For decades every presentation be it a startup pitch, a corporate project or a government plan started out with the sacred ‘Problem’ slide, followed by the equally respected ‘Solution’ slide. I’m voting we modify this format, even for worthy problems and solutions.
Let us look at some proposals – We want to educate kids who have poor access to teachers. We offer technologies that allow self paced learning and individual attention. The product launches and fails to create any impact. Consider another domain such as health – a flute like device which when played will instantly decongest the lungs and help lung patients recover. No pills, no side effects, and based on scientific principles of sound frequencies and lung mechanics. All this wonderful science, and yet the adoption is dismal.
Which begs the question – Why are problems and solutions by themselves not good enough? Because, solutions don’t solve problems. People solve or dissolve problems. And, people don’t change because we offer a solution. In reality, some TBD% of any solution involves changing people’s behavior, even a teeny tiny bit. And making that change happen is a problem by itself, and may often have nothing to do with the original problem.
I have a new framework for presenting and evaluating problems and their solutions. For recall purposes, I have named it VIBBHA.
VISION, INSTINCT, BELIEF, BEHAVIOR, HABIT, ACTION.
We describe the VIBBHA world of our customer. The Problem is not a separate piece, but embedded in our description and has multiple facets which now become evident. What does the customer’s instinct tell him to do? Why is the underlying belief so strong? What are the cues in the environment that trigger a behavior, and how do users feel afterwards? Is the action planned or automatic? The problem could be arising due to a habitual action (or inaction) even though alternative solutions have existed.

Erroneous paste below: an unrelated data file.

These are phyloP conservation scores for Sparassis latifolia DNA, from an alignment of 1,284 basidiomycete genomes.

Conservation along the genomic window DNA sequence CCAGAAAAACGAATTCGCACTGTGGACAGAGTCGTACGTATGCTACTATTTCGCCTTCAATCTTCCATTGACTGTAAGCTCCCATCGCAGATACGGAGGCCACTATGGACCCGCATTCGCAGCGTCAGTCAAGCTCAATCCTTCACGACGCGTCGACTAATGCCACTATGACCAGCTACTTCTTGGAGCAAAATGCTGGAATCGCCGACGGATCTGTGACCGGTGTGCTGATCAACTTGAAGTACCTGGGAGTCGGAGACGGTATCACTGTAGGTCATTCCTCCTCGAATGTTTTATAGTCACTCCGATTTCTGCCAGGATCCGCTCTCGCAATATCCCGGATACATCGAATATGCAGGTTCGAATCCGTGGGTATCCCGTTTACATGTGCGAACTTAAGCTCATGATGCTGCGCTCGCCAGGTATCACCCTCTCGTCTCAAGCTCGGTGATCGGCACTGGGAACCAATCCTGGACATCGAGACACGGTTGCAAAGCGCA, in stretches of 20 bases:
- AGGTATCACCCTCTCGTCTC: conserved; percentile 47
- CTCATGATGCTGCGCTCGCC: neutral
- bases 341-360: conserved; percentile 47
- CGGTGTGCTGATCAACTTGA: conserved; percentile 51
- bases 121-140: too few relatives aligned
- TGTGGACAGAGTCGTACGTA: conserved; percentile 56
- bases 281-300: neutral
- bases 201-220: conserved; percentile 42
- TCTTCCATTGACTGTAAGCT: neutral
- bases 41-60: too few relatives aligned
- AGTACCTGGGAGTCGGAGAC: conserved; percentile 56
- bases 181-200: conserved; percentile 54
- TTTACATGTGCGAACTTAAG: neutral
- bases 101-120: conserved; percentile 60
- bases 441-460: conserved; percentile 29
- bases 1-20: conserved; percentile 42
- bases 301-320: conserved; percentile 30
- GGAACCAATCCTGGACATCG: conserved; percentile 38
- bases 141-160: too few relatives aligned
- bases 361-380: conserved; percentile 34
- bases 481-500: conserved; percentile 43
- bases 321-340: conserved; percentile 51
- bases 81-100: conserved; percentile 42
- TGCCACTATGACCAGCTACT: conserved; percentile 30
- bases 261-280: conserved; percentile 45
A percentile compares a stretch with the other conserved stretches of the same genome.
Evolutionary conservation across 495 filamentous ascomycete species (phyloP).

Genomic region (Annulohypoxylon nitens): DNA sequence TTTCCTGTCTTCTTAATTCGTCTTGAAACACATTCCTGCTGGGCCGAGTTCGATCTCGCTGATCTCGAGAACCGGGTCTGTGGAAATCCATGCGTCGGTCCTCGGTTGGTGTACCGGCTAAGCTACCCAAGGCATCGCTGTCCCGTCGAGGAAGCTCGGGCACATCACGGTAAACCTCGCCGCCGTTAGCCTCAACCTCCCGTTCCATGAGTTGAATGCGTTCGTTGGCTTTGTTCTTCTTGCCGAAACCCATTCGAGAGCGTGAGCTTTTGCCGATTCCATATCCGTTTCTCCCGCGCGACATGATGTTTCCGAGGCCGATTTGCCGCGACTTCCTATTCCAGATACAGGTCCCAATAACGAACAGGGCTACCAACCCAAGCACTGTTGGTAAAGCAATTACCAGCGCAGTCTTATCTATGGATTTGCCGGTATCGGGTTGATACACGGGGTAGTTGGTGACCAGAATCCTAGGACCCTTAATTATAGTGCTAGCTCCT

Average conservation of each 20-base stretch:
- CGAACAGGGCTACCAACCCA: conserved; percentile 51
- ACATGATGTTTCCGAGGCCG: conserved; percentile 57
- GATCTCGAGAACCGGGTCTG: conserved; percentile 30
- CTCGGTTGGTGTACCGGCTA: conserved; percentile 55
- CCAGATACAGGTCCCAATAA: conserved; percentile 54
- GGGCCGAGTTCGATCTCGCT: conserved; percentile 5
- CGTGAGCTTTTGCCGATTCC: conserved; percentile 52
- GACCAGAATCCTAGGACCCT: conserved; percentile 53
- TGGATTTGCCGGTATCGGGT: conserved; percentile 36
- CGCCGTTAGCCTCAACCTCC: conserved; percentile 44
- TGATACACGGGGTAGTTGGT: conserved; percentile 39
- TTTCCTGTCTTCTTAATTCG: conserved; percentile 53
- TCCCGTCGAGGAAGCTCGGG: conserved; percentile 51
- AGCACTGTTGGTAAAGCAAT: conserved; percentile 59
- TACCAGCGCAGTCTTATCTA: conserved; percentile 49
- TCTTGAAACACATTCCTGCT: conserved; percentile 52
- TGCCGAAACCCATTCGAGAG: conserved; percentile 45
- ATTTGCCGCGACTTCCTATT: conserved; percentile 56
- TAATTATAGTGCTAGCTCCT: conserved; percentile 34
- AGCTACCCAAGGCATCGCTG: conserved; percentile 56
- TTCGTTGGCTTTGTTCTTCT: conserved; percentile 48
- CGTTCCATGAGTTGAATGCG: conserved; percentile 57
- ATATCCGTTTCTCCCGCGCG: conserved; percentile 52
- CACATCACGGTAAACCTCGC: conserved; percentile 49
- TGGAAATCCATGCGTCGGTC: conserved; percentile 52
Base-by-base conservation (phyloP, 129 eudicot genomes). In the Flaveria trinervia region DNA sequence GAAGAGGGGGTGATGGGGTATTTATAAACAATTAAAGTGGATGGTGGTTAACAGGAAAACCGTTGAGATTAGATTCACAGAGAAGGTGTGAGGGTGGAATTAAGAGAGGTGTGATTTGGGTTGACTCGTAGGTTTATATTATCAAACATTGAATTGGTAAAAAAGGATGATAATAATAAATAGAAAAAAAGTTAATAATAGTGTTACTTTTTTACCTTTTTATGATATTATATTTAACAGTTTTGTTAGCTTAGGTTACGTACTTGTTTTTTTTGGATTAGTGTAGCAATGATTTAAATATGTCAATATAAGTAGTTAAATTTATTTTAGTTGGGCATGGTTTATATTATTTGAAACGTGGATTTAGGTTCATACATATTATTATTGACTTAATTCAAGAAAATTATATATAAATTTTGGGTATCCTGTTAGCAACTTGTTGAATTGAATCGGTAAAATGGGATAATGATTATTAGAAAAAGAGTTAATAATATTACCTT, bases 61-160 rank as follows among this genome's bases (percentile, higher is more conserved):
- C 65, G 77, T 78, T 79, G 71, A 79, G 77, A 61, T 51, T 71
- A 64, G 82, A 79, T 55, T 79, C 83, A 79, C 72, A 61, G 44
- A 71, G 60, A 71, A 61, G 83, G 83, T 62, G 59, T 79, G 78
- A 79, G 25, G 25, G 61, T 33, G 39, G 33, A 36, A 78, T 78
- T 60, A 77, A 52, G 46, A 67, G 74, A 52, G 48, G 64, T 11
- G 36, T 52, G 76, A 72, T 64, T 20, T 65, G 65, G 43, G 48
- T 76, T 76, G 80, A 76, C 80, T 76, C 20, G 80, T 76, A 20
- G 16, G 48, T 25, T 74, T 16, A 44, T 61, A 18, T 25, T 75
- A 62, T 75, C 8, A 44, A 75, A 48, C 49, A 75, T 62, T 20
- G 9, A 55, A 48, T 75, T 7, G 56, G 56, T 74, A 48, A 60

Similarly, for the Solution piece, describe the new VIBBHA that we enable. Compare the two VIBBHA descriptions and analyze how different they need to be. Inspect where the change is most dramatic. If beliefs or habits need to change, we must gear up for a tougher ride.
Next assume that people will not change. Can our solution be camouflaged in the environment so that it gets picked up, and brings different outcome even though people are doing the same routines? We can wrap it in something familiar, or create a new incentive, or possibly change the source of belief by appealing to role models (celebrities or local heroes). At least we now have a plan that accounts for behavioral problems.
If we cannot crack the VIBBHA piece of any problem-solution pair, we should tell ourselves that we don’t have a solution. I struggled with changing user instincts when I was working with technologies for regional languages. I now use this framework when evaluating consumer facing ideas.
This does not mean that one should reject ideas that require people to change behavior. Ask yourself if the problem is worth solving. If yes, then don’t worry worry about failure. Instead, aim to change people, and take inspiration from the many examples of ‘Yes We Can!”.
This is the follow-up to an earlier post about the function and activities of a Product Visionary.